Mostly, this horizontal band saw deserves its “industry-best” boasting. However, we’ve left it at #4, since it’s not what the majority of amateurs are looking for in a band saw. This list is all about lowering woodworking’s entry barriers, and the DWM120K isn’t the best tool for that.
“Hold on,” you might be asking. “A premium choice? On an article about budget band saws?” Well, yeah. Some people have $400 to $500 as a price range. We want them to feel included.
In all seriousness, the Gryphon AquaSaw is a strong option for those of you willing to pay mid-range prices for a band saw. The “AquaSaw” name comes from its corrosion-resistant construction: Gryphon used stainless steel and anodized aluminum to ensure the saw won’t rust or degrade in saltwater.
While it’s intended specifically to cut corals and other materials for reef tanks, it’s more than prepared to cut other materials, including wood, tile, glass, and stone. To make it even more resistant to wear and tear, the AquaSaw has fewer moving parts than almost any band saw on the market. Its motor is strong enough that it powers through ceramic as though it’s wood, and wood as though it’s paper.
On the whole, however, the rather narrow intended use of the Gryphon AquaSaw makes it hard to recommend above #5. And there are other drawbacks: the blade calibration is way off, and the blade guides are placed such that larger workpieces hide them from view entirely.
We understand that not everybody will resonate with one of the five band saws on this list. That’s fine. We want to be absolutely sure, though, that you leave this article with the knowledge you need to buy the perfect budget-friendly band saw.
That’s why we’ve put together this buyer’s guide. Here, you’ll learn about the different things you should be aware of when shopping for a band saw. Read it over, then keep it on hand!
This is the first thing you should think about. Reference (or draw up) materials lists for all your planned projects, along with any pipe-dream projects you might take on in the future. Look for the biggest workpiece on each one that you’ll use the bandsaw on, and get a bandsaw with a cutting capacity at least an inch larger than that.
This is where carpenters shopping for band saws on a budget run into the most trouble since less expensive band saws often have small, restrictive cutting capacities. If you find one that’s perfect in every way except for how much wood you can fit inside it, consider installing riser blocks, which can double the throat capacity of some band saws. Be warned that you can’t add riser blocks to every band saw.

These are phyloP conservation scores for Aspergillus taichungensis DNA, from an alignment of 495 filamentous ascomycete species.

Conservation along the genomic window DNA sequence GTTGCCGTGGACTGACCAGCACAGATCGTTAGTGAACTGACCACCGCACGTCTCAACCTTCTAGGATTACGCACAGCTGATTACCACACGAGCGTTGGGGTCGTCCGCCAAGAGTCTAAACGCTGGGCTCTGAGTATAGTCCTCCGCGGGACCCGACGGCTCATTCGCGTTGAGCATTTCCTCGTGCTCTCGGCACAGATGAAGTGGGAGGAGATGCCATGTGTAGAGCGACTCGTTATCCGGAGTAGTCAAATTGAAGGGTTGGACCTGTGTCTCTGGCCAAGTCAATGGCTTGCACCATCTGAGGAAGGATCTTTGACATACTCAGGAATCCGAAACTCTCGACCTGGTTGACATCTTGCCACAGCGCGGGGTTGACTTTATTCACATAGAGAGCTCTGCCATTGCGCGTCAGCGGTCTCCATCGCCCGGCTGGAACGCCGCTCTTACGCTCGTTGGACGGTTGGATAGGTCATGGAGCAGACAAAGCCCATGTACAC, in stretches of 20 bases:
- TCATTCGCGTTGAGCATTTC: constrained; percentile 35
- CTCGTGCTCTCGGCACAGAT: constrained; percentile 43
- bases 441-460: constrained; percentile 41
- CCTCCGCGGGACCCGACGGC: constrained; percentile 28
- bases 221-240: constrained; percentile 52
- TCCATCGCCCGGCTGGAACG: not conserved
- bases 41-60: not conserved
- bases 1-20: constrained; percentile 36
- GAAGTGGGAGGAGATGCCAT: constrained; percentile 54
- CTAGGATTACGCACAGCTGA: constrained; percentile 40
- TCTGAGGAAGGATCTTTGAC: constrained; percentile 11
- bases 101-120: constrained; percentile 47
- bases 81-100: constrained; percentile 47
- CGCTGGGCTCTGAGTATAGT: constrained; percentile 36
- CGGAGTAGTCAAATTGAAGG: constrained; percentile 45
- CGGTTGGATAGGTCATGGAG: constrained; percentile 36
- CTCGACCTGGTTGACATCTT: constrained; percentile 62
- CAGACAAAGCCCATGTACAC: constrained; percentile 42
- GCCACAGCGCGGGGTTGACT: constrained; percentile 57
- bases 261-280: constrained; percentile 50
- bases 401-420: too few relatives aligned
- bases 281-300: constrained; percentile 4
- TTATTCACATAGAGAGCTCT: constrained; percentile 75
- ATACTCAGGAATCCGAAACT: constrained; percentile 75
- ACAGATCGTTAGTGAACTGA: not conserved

Band saws are constantly under stress. They hold their blades straight by balancing tension between the saw and its frame. Both the body of the saw and the saw itself have to be made of superior materials in order to take that weight.
The best way to find out if a band saw will fracture in the first six months is to talk to people who have used it, or read online reviews. However, the material used to make the body is a good indicator of quality — or an early warning sign.
You’ll need to change your band saw blade frequently. Not only does the aforementioned pressure wear them out fast, but different tooth counts and blade materials are best for cutting different things.
The best band saws make it as easy as possible to change your blade out. Don’t believe every ad that claims blade replacement can be done “tool-free” – it’s crucial to learn how much of a pain real people found that task with the saw you want to buy.
It’s easy to get stars in your eyes when you see a high horsepower or RPM number, but top speed isn’t the best way to decide what saw to get. Here’s our basic rule: look for a band saw with more speeds, not higher speeds.
What does the number of speed settings affect? Versatility. You’ll need different speeds for different materials and types of cuts — generally, faster speeds for harder materials. The more speeds you can set your band saw to, the more you’ll be able to experiment and find the perfect setting for crosscutting, resawing, etc.
As for horsepower: as an amateur working with basic lumber, look for HP between 1 and 1½. A lot of budget saws go below 1, so don’t feel that spells doom for your project. Even a ⅓HP engine like the Rikon 10-305’s isn’t useless, just slow.
With these reviews, we wanted to show you that no matter what your budget, projects requiring band saws aren’t out of reach for you. We believe more woodworkers make the world a better place, and band saws under $500 are the perfect way to get started in DIY and crafts.
It is clear that our winner is the Wen 3962, this is down to its great features and price all combined. As well as the fact that it’s a perfect addition to your tool shed. Runner-up the Rikon 10-305 is a decent saw that will get the job done at a decent price. We hope that this article has helped you along your journey in buying the perfect band saw and that you find one that suits all your needs.